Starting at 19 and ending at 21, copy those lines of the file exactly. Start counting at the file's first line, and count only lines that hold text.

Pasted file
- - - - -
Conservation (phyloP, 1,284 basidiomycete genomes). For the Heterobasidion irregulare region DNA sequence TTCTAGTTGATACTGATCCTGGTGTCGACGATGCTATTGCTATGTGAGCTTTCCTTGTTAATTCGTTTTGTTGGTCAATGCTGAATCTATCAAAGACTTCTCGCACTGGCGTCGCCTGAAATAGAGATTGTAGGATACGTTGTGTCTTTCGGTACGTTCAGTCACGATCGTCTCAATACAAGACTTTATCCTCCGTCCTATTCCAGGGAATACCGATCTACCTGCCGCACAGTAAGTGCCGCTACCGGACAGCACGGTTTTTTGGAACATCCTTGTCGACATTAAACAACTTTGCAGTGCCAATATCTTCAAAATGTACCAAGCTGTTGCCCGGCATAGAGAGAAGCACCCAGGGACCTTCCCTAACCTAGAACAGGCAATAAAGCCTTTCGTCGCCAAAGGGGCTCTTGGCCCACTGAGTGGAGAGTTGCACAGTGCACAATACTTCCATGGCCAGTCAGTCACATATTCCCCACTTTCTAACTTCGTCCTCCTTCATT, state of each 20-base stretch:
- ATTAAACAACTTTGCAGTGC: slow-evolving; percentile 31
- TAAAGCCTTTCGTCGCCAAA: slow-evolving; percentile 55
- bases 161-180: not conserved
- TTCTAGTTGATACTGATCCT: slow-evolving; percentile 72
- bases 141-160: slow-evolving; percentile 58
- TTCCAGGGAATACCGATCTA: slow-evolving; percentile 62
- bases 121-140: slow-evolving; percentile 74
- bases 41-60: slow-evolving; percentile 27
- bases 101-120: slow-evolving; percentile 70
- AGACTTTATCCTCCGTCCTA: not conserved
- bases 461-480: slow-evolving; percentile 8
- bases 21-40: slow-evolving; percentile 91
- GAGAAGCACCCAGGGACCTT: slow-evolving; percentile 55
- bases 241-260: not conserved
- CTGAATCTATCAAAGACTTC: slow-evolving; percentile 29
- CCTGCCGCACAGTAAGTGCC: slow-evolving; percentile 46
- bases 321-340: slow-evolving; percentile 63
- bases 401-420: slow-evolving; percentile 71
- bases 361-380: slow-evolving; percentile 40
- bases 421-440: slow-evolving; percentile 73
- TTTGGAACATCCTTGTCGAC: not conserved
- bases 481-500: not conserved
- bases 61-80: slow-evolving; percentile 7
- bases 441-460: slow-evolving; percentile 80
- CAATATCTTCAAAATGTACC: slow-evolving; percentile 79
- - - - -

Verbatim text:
- bases 401-420: slow-evolving; percentile 71
- bases 361-380: slow-evolving; percentile 40
- bases 421-440: slow-evolving; percentile 73